The cause of HS remains unclear, and this limits the current treatment options. The current hypothesis is that there is a blockage in the hair follicle unit, which triggers the immune response. Amanda and her team have found that E-cadherin and p120, both important for skin integrity, are lost in HS-affected skin, and their project seeks to understand how this loss may contribute to the hair follicle breakdown and subsequent inflammation. If the link is proven it may provide novel approaches for treatment of HS.

Development of predictive psoriasis response endotypes using single cell transcriptomics in ustekinumab responders versus non-responders

Grantee: Kevin Cooper, Professor, University Hospitals Cleveland Medical Center

Amount: DKK 3,653,532

Grant category: Research grants in open competition

Year: 2021

Geography: USA

Among the biological treatments approved for the treatment of psoriasis, is ustekinumab, which is a monoclonal antibody targeting the shared p40 subunit of two cytokines, IL12 and IL23.

This project aims to improve psoriasis treatment by understanding why some psoriasis patients respond well to treatment with ustekinumab (responders) and others do not (non-responders). Interestingly, some non-responders to ustekinumab still respond well to inhibition of the IL23 pathway alone via the unique p19 subunit.

The pattern of differentially expressed genes among responders and non-responders may enable prediction of which intervention will be most beneficial for the individual patient. The plan is to compare single-cell transcriptomic analyses from both responders and non-responders to identify treatment response-linked gene expression patterns, so-called ‘endotypes’.

One size does not fit all for these biological therapeutics, and the goal is for the research to contribute to the development of a ‘companion diagnostic’, which is a diagnostic test used as a companion to a therapeutic drug to determine its applicability to a specific person, and thereby to personalized medicine in psoriasis.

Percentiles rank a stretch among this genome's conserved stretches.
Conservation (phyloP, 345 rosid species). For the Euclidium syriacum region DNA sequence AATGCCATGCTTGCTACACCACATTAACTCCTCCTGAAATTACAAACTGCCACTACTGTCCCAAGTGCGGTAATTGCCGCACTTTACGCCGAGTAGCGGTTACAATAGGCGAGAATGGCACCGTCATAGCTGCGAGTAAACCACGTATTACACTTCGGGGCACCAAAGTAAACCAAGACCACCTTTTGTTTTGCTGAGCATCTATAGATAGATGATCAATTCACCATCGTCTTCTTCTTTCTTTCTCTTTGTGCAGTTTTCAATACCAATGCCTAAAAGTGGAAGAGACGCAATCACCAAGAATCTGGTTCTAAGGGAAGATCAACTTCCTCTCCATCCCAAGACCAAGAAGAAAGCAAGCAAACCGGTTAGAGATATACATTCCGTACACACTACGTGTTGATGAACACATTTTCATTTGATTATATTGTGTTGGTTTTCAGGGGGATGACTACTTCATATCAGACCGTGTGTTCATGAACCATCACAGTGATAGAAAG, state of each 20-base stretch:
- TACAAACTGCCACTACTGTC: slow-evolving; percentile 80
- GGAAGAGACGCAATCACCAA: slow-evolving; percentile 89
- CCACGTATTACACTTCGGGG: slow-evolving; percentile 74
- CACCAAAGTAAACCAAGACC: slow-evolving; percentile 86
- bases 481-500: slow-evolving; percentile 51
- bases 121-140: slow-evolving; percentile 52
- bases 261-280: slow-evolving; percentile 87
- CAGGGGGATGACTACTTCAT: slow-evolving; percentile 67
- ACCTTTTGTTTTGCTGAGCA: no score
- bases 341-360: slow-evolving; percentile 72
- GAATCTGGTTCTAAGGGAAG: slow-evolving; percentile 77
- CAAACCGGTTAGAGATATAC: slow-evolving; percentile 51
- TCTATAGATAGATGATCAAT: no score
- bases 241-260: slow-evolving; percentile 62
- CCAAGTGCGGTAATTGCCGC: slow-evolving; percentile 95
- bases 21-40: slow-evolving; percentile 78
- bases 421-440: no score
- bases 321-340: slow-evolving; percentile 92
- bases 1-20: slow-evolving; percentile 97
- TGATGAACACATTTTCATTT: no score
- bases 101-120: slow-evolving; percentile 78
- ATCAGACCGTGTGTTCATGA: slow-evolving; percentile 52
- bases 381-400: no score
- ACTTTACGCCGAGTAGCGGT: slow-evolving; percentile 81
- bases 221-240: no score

Melanocyte stem cell lineage determination and plasticity

Grantee: Deborah Lang, Associate Professor, Boston University School of Medicine

Amount: DKK 3,583,404

Grant category: Research grants in open competition

Year: 2021

Geography: USA

Melanocytes are pigment-producing skin cells. They serve as an excellent model for stem cell research because they are easily obtainable from the skin and have the potential to be modified into other types of cells. The aims of this project are to define molecular events that promote stem cell maintenance and to test if melanocyte stem cells can be transformed into other cell types (such as nerves).

Deborah Lang has created a unique transgenic mouse model that fluorescently marks melanocyte stem cells.  This model is an innovative and powerful tool to visualize and isolate pure stem cells without contaminating non-stem cells. The Lang lab, along with Andrey Sharov and other collaborators at Boston University, will investigate gene expression in the stem cells, and how these stem cells change into pigment-producing melanocytes. Further, the team will test the ability of the melanocyte stem cells to turn in to other cells, such as neurons and neuron-like cells.

This project will provide new insights into melanocyte stem cell function and flexibility to become other cell types. The potential long-term impact of this project is that it will provide insight on normal melanocyte function, melanocyte dysfunction and pathology, and stem cell therapy.

Positional Information and Repair of Skin Injury

Grantee: Peter Reddien, Professor, Whitehead Institute, Cambridge

Amount: DKK 2,498,235

Grant category: Research grants in open competition

Year: 2021

Geography: USA

The project aims to investigate if an untapped potential for true skin regeneration exists in vertebrates not known to have the capacity to regrow skin tissue. If indeed such capacity exists and if it can be reactivated it may be possible to regenerate fully functional skin without any scarring.

Peter Reddien and his team at Whitehead Institute will look at the so-called “regional identity” of new cells which is central to regeneration in many animals capable of regeneration. They will use sophisticated techniques like single-cell RNA sequencing and spatial transcriptomics to compare factors and signaling pathways central to development in skin. Mouse skin – a vertebrate not known to be able to regenerate – and skin from a special regenerative salamander (axolotl) are used as models.